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Eliminate the Minimum Wage; Substitute a Revised Earned Income Tax Credit
Raymond Richman, 9/20/2013

Most economists believe that the minimum wage increases unemployment among unskilled and young workers. Unions and their economists are strong backers, even though none of their members earns less than the minimum wage. Their reasons are Machiavellian; they don’t want competition from persons earning less than their members earn.

As the following table shows, unemployment rates among workers between the ages of 16 to 19, black and white, have three times the unemployment rates of whites and blacks in the labor force. The rate of unemployment of black teenagers is a staggering 38.4 percent. The Obama administration’s monetary and fiscal policies have created enormous benefits for shareholders as the booming stock markets show. They have benefited blacks, particularly black teenagers very little or not at all. The rich have benefited and so have businesses catering to the rich, but the poor have gotten poorer. Only today, as we write this, the US Bureau of the Census confirmed that there are more Americans with incomes at the poverty level than before the recession.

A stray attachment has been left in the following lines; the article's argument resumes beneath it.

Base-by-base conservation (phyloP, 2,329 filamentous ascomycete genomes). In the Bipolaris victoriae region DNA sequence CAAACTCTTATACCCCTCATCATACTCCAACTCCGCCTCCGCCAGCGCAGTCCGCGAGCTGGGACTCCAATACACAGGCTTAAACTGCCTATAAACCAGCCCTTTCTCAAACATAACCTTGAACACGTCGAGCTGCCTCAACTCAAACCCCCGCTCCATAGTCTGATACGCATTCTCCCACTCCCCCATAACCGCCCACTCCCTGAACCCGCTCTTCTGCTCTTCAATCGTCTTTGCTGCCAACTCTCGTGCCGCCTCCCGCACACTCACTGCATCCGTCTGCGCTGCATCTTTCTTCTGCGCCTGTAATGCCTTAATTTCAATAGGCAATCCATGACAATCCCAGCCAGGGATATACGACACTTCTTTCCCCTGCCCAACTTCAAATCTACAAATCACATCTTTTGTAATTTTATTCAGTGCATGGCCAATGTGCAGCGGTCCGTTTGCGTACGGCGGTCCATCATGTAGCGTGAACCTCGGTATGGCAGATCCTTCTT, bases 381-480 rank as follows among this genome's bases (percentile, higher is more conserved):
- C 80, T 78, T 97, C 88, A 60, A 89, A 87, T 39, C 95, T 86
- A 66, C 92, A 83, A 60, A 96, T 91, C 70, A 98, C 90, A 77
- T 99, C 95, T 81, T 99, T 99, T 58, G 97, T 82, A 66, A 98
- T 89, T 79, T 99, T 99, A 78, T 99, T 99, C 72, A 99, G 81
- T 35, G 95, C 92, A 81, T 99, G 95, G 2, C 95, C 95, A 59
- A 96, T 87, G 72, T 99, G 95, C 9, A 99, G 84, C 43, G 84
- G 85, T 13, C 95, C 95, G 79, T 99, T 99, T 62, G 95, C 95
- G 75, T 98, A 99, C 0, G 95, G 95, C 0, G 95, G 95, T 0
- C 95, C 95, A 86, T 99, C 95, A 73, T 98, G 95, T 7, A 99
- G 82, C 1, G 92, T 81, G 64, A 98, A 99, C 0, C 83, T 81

The minimum wage is part of the problem. It has prevented the employment of teenagers and the unskilled particularly.

Unemployment Rate by Race and Age, August 2013
Civilian Labor Force Unemployment Rate
White 5.9%
Black 13.5%
White 16 to 19 years 19.4%
Black 16 to 19 years 38.4%

Working individuals with levels of earned income below the poverty level are given assistance by the Earned Income Tax Credit. The credit is an effective program for low-earnings families with children, not so good for single individuals.

In 2012, a family with three children received a payment of $5,891 equal to 40.8 percent of earned income of $14,450. For single workers, the maximum payment is $475 and begins to decline when earned income is greater than $7750, equal to 6.1 percent. It is a welfare program but not much help for single individuals. It ought to replace the minimum wage which has awful economic effects but to do so, benefits of the earned income tax credit needs to be increased for single workers. In 2012, a single worker earning $100 per week received $400 or $8 a week.